Swordtails combine well with other good-natured fish of similar size. But as an individual, this fish varies from being peaceful, harmonious tank mates to being bullies. Older males, especially, can become aggressive with each other and other species. Thus, the tank-mates of a swordtail should be selected carefully.
Fish such as Mollies, Platy fish, Angelfish, Armored Catfish (Corydoras) and plecostomus, and larger Characins such as the Black Skirt, Red Serpae, and Silver Tip make good tank mates for the swordtails. However, it is to be noted that swordtails and platies might sometimes interbreed. If you do not wish to fill your tank up with a mix breed offspring, you should immediately separate the two!
Also, fin nippers such as certain kinds of tetra should be avoided as the elongated fins of the swordtails can be very much tempting for them.
Fish like Goldfish, Oscars and certain types of Cichlids are not compatible with swordtails either as they have different environmental and nutritional requirements. Also, they do not let the swordtails live in peace. They may either eat or kill the swordtails.
A thorough research is highly recommended whenever adding tank-mates for your fish.
Is it okay to keep male and female swordtails in separate tanks? Keeping female swordtails in a separate tank is actually pretty convenient. However, isolating the males can become a problem. Initially, the genetic aggression between them will be evenly distributed and none of the swordtail will be targeted much. But with the passage of time, males might feel a bit lonely and may become depressed. This can deteriorate their health. For that reason, it is advised to keep them combined with a ratio of 1 male for every 2-3 females.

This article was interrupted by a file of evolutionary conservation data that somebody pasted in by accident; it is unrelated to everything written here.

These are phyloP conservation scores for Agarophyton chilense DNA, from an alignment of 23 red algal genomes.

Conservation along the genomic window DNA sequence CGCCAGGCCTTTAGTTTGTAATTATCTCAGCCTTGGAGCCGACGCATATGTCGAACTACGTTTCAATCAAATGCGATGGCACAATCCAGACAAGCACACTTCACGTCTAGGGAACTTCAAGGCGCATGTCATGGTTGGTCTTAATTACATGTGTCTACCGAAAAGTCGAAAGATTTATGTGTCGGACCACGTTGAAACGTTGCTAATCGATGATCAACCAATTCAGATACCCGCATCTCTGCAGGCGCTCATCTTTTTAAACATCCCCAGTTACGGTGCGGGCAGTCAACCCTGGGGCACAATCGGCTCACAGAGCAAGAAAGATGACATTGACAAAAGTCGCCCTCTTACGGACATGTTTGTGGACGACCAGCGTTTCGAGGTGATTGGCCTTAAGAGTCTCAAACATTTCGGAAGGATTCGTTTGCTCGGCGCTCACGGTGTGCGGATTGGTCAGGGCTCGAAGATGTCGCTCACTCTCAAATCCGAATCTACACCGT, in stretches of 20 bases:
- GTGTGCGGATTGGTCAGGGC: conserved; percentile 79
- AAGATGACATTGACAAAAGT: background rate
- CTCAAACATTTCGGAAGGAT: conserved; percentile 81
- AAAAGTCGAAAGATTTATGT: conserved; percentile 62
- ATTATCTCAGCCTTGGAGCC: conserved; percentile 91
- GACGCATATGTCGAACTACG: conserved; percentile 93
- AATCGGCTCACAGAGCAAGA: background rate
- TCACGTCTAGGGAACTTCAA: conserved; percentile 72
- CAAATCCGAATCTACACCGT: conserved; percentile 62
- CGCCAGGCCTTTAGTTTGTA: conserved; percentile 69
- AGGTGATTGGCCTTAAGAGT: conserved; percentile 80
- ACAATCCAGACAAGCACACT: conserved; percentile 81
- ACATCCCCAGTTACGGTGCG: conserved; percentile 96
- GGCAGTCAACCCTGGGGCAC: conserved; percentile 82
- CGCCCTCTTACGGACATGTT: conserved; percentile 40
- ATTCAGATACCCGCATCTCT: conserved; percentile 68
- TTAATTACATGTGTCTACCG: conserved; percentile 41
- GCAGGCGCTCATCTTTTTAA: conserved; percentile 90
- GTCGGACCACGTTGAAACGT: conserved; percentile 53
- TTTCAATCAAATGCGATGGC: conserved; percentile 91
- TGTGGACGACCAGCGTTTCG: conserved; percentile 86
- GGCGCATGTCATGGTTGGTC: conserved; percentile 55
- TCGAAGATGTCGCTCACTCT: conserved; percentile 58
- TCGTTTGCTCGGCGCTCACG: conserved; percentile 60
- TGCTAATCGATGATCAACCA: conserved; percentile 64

Why is my female swordtail aggressive? There can be a number of reasons as to why a female swordtail becomes aggressive. Such a behaviour may be observed when a fish is introduced to a new environment or if a male swordtail is chasing a young or pregnant female around. The swordtails are somewhat shoaling fish as well, so make sure you add in at least 3-4 of the same kind in your tank. Otherwise, the swordtail fish, be it a male or female, might feel isolated and will become aggressive.
Can female swordtail change their gender?This is a common misconception, but a female swordtail has never been observed to develop a male sword after giving birth. Therefore, it would be incorrect to say that swordtails change their gender. However, late-developing males can often be confused as females. Some males do not mature early and develop the “sword” a bit late.
In order to avoid such confusions, the tail should not be relied upon for gender identification. Instead, the presence or lack of the simple gonopodium should be used for that purpose.
Why is my swordtail hiding constantly? If you have recently brought your swordtail to the aquarium and it begins hiding, then it might just be adjusting to the new environment. Or let’s say, its just a shy fish and you shouldn’t be worried. All you need to do is to give it some time to adjust and socialize. If it prolongs this unusual behaviour, then try adding some fish to your tank that are compatible with swordtails.
But if you have had your swordtail for a while and it begins behaving strangely, then you might as well recheck your water parameters. If they’re perfectly aligned with the swordtail’s requirement, then look for any possible bullying or harassment cases in the tank so that you may address the issue accordingly.
If that possibility rules out too, then you have to examine your swordtail’s body really closely to look for any signs of illness as that might be the reason for its odd behaviour.